Taking Enterprise File Exchange to the Next Level with Oracle Managed File Transfer 12c.

SQL Server:

The concept of a synonym was introduced in SQL Server 2005. Synonyms are very simple database objects, but have the potential to save a lot of time and work if implemented with a little bit of thought.

This article summarizes the factors to consider and provide an overview of various options for HA and DR in cloud based SQL Server deployments.

Chris Date is famous for his writings on relational theory. Chris took on the role of communicating and teaching Codd’s relational theory, and reluctantly admits to a role in establishing SQL as the dominant relational language.

Introduction of how to design a star schema dimensional model for new BI developers.

Have you ever wondered why the transaction log file grows bigger and bigger? What caused it to happen? How do you control it? How does the recovery model of a database control the growing size of the transaction log? Read on to learn the answers.


A common migration path from standalone MySQL/Percona Server to a Percona XtraDB Cluster (PXC) environment involves some measure of time where one node in the new cluster has been configured as a slave of the production master that the cluster is slated to replace.

How to shrink the ibdata file by transporting tables with Trite.

OpenStack users shed light on Percona XtraDB Cluster deadlock issues.

There are a lot of tools that generate test data.  Many of them have complex XML scripts or GUI interfaces that let you identify characteristics about the data. For testing query performance and many other applications, however, a simple quick and dirty data generator which can be constructed at the MySQL command line is useful.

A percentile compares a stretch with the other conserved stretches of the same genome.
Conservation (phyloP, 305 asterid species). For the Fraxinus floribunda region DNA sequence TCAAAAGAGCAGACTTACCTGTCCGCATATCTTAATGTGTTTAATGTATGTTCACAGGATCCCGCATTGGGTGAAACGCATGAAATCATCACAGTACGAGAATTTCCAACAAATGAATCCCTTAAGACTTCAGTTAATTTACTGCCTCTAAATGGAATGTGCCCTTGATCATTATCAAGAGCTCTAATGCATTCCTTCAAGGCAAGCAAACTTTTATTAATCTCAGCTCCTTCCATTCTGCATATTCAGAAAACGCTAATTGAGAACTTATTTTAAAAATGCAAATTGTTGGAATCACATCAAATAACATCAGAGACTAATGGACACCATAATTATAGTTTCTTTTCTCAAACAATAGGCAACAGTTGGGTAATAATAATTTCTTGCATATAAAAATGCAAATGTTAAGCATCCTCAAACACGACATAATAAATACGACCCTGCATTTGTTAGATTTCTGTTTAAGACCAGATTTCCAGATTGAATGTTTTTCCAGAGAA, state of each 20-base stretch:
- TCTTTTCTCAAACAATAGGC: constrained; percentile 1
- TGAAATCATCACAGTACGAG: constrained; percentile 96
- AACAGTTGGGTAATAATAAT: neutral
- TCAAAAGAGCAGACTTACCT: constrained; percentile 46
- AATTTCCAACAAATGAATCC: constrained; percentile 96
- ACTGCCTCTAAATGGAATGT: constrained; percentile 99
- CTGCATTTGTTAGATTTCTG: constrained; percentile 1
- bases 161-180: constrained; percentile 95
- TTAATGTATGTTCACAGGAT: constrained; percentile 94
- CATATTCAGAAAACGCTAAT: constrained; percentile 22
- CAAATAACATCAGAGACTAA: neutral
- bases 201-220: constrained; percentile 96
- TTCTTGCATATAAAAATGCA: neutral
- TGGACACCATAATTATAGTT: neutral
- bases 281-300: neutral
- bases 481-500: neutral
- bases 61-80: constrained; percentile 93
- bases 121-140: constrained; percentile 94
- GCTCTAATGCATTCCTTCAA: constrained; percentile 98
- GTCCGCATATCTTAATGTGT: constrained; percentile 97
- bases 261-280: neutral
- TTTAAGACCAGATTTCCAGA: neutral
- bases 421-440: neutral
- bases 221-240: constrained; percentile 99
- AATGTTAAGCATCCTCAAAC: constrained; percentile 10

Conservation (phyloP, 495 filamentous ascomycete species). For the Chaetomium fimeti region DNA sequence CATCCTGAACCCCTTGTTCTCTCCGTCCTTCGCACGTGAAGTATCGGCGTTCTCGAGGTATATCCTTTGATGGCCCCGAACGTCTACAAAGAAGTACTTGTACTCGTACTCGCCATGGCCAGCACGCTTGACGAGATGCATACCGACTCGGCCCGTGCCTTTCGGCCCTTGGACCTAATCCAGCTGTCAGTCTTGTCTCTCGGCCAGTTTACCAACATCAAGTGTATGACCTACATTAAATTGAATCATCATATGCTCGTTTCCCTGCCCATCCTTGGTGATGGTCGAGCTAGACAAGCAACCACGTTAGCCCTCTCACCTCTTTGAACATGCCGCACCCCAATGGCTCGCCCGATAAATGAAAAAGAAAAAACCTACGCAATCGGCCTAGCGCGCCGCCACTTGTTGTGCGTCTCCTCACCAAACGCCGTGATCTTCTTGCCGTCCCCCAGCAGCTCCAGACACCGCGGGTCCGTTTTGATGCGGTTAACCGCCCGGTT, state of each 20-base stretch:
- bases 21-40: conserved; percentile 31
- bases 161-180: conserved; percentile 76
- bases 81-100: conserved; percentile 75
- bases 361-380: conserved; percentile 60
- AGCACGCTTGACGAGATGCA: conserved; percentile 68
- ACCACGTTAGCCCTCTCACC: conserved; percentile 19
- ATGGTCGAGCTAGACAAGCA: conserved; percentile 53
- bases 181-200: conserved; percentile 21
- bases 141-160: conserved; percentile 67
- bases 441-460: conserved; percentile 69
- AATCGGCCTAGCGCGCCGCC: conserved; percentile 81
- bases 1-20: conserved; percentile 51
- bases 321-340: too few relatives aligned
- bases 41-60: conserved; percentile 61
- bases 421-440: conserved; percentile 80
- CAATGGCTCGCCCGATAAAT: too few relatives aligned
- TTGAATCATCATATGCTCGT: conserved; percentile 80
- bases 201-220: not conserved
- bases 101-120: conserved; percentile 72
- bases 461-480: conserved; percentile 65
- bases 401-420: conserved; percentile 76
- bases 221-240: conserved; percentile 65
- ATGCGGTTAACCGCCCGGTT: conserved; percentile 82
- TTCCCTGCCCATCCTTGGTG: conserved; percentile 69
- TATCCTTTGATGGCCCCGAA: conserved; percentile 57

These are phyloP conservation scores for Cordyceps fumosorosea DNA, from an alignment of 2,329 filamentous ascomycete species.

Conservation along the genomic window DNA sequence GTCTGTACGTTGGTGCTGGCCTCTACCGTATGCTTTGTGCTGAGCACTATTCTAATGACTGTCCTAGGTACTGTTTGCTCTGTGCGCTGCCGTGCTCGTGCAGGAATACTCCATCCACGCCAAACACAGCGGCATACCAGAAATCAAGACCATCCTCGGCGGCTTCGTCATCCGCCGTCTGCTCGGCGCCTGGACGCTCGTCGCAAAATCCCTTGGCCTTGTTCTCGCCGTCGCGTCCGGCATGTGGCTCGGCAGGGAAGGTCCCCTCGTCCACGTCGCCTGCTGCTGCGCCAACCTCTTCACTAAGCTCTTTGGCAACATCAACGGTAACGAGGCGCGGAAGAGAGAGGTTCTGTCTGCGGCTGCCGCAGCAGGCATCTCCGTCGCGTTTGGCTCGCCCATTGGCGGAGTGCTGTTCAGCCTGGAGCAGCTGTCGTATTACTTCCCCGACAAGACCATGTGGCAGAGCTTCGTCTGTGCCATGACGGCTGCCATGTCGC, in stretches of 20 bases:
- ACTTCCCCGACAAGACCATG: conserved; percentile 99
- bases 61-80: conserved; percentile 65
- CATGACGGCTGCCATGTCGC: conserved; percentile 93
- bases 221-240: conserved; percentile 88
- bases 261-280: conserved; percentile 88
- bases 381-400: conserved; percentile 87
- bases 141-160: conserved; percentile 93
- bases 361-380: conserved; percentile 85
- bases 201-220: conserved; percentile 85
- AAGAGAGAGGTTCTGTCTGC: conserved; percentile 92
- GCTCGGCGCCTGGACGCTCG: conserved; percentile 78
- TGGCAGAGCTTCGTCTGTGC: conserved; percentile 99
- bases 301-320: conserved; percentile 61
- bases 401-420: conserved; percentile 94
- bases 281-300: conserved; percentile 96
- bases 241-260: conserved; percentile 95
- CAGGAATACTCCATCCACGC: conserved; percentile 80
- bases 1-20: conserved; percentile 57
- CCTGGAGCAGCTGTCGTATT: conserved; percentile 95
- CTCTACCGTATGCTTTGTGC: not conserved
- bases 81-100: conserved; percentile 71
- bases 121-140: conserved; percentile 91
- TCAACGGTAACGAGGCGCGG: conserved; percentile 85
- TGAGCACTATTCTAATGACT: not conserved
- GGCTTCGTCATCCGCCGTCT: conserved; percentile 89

How to calculate the correct size of Percona XtraDB Cluster’s gcache.

Categories: DBA Blogs

Unusual Deadlock

Jonathan Lewis - Fri, 2014-09-12 06:08

Prompted by a question on OTN I came up with a strategy for producing an ORA-00060 deadlock that DIDN’T produce a deadlock graph (because there isn’t one) and didn’t get reported in the alert log (at least, not when tested on It’s a situation that shouldn’t arise in a production system because it’s doing the sorts of things that you shouldn’t do in a production system: but possibly if you’re trying to do some maintenance or upgrades while keeping the system live it could happen. Here’s the starting code:

drop procedure p2;
drop procedure p1;

drop table t1 purge;
create table t1 (n1 number);

insert into t1 values(1);
insert into t1 values(3);

create or replace procedure p1
        update t1 set n1 = 2 where n1 = 1;
        update t1 set n1 = 4 where n1 = 3;

create or replace procedure p2

        procedure q
                pragma autonomous_transaction;
                execute immediate 'drop procedure p1';


        update t1 set n1 = 4 where n1 = 3;


Of course you’re asking for trouble if you start doing DDL as part of your production code; and you’re asking for trouble if you start playing around with autonomous transaction; and if you use one to do the other you’re almost guaranteed to hit a problem eventually. All it takes in this case is a simple sequence of actions followed by a short wait (ca. 10 seconds):

Session 1: execute p1
Session 2: wait a couple of seconds, then execute p2

I got the following result from session 2:


ERROR at line 1:
ORA-00060: deadlock detected while waiting for resource
ORA-06512: at "TEST_USER.P2", line 8
ORA-06512: at "TEST_USER.P2", line 14
ORA-06512: at line 1

While this doesn’t show up in the alert log, I do get a trace file dumped for the session; in fact I got a trace file from both processes. The trace from the process that reported the deadlock started like this:


  Performing diagnostic dump and signaling ORA-00060

  Complete deadlock information is located in the trace file of process (pid: 8, osid: 17861, DIA0)
    trace file: /u01/app/oracle/diag/rdbms/test/test/trace/test_dia0_17861.trc


*** 2014-09-09 12:44:13.427

    dump requested by process (pid: 8, osid: 17861, DIA0)
    trace file: /u01/app/oracle/diag/rdbms/test/test/trace/test_dia0_17861.trc

The other process didn’t mention a deadlock, but started at the “HUNG PROCESS DIAGNOSTIC” line – the trace file had been triggered by the DIAG process. Of course, the DIAG process also dumped a trace file, summarising the situation; and this started with the following important note:

*** 2014-09-09 12:44:13.426

DEADLOCK DETECTED (id=0xf678cfe3)

Chain Signature: 'enq: TX - row lock contention'<='library cache pin' (cycle)
Chain Signature Hash: 0x39f9868d